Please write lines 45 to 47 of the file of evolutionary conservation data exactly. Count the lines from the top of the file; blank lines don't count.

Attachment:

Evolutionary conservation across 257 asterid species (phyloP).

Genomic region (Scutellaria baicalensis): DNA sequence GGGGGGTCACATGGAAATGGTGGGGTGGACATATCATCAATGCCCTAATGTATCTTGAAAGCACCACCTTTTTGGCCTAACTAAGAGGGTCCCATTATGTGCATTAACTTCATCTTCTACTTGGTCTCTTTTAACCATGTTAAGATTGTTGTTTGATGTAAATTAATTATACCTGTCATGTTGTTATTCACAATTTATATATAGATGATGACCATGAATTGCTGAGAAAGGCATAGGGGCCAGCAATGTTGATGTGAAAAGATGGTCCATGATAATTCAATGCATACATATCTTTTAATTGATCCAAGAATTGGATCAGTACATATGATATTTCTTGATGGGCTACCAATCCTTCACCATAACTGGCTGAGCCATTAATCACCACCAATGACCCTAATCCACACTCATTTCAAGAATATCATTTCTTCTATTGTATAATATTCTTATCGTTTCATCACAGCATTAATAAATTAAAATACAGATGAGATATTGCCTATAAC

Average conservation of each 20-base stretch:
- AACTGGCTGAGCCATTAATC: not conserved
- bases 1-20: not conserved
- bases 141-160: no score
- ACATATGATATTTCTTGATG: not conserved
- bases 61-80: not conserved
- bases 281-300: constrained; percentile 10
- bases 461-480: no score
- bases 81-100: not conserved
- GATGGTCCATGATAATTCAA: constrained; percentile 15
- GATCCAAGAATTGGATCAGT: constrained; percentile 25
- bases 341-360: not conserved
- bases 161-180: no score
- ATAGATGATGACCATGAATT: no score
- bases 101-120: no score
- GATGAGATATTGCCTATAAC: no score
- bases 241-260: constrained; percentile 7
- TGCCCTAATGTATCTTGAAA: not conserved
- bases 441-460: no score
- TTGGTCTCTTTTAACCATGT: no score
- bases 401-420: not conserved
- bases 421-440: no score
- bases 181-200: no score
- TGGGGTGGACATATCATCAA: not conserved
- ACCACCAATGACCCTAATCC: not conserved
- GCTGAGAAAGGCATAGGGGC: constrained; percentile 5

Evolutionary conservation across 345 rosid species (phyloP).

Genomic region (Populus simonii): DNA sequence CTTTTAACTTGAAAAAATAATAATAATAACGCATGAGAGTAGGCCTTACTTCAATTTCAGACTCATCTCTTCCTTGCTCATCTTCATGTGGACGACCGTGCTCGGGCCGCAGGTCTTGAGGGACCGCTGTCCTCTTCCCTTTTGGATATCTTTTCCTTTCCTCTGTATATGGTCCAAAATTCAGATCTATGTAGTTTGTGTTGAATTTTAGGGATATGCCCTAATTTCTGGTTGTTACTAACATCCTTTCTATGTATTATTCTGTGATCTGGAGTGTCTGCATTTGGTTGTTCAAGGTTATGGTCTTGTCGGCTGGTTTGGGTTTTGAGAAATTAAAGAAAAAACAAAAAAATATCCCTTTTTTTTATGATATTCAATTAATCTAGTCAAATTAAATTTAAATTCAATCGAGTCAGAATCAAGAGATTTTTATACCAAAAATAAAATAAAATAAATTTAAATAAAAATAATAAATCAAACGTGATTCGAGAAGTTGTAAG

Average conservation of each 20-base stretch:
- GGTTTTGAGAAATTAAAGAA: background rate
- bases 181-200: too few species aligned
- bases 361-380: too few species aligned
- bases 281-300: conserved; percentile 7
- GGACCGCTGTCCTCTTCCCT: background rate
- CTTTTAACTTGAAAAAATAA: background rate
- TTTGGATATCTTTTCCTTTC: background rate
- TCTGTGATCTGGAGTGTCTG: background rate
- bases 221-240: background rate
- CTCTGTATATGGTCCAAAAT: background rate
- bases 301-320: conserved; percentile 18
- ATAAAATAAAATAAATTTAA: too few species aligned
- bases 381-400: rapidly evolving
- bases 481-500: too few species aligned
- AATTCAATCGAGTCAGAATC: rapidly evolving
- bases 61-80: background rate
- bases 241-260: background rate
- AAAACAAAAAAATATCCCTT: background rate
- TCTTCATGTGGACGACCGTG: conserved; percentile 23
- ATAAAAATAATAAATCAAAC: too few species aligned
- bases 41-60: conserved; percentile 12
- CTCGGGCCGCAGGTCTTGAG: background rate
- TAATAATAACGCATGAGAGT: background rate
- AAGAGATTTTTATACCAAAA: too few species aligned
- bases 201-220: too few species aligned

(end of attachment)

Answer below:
- bases 481-500: too few species aligned
- AATTCAATCGAGTCAGAATC: rapidly evolving
- bases 61-80: background rate